Trump's promise to resist oversight by Congress sets up clash that could last years

Noah Bierman and Chris Megerian, Los Angeles Times on

Published in Political News

In another inquiry, Attorney General William Barr is blocking a top official at the Justice Department from testifying about the administration's decision to add a citizenship question to the 2020 census, in response to a subpoena that all the Democrats and one Republican on the Oversight Committee approved.

"This is a massive, unprecedented and growing pattern of obstruction," Rep. Elijah E. Cummings, D-Md., the committee chairman, said in a statement.

"Yesterday, President Trump declared to the entire country that he would obstruct Congress and order all White House officials to defy lawful subpoenas from Congress. Today, the Trump administration went even further by expanding this policy to employees at federal agencies -- even when the subpoenas are bipartisan and supported by Republican members of Congress."

Cummings has said the White House has refused to "produce a single piece of paper or a single witness in any of the committee's investigations this entire year."

Rep. Adam B. Schiff, D-Calif., chairman of the House Intelligence Committee, said Trump's resistance would only drag out the investigations.

When it comes to Russia-related matters, Schiff said, Congress needs to be "mindful of not wanting to reinvent the wheel" and repeat work already done by the special counsel. But he also said that Mueller "gives us a pretty good roadmap."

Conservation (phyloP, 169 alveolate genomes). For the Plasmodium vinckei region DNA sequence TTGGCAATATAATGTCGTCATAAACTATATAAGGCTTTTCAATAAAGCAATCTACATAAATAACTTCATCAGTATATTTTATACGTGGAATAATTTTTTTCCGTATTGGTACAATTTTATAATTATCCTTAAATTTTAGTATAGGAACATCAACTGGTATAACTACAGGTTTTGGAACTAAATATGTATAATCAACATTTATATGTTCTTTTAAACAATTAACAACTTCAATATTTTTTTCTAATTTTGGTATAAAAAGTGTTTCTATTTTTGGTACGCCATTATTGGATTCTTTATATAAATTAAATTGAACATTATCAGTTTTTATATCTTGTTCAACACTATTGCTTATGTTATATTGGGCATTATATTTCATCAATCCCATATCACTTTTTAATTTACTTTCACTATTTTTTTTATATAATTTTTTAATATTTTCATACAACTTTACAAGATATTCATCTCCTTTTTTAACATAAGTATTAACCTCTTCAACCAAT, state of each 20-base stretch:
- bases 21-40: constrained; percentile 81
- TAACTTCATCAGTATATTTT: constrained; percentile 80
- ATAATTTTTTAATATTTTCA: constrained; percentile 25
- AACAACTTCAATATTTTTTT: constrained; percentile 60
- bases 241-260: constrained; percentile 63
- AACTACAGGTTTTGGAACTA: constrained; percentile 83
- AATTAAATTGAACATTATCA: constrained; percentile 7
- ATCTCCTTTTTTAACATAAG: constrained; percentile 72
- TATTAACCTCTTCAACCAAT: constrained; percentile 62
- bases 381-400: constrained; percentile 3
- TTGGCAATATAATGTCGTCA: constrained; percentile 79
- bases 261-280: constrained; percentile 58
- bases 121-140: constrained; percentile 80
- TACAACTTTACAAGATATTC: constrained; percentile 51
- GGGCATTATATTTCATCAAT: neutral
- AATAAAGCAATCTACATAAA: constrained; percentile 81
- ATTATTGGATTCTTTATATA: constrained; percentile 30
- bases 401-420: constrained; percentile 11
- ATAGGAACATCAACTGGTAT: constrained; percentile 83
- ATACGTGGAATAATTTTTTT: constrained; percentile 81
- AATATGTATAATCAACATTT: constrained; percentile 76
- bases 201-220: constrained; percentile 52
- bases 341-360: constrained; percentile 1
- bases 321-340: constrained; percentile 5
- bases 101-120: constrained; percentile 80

Rep. Gerald E. Connolly, D-Va., a member of the Oversight Committee, said he wasn't concerned about Trump's criticism that Democrats would never be satisfied and were only interested in investigating, not legislating.

"This is the prevaricator in chief, who wants people like you to be distracted from the real underlying issues here," he said. "I ignore it. We have a constitutional duty here."


Democratic leaders have tried to keep the lid on talk about impeachment, but Connolly said that had become harder to do because of the Mueller report.

"It's not something you can ignore. It's deeply troubling," he said. "Now we have to ask ourselves, what is our responsibility to the rule of law, to protecting the country against abuse of power?"

But even as Democrats stew, Trump's stonewalling could work.

Fights over congressional subpoenas can grind on for years. When Republicans were investigating the "Fast and Furious" gun-tracking operation, they held then-Attorney General Eric H. Holder Jr. in contempt and sued for documents in 2012. The two sides eventually reached a settlement, but not until last year, three years after Holder left the Justice Department and two years after President Barack Obama left office.

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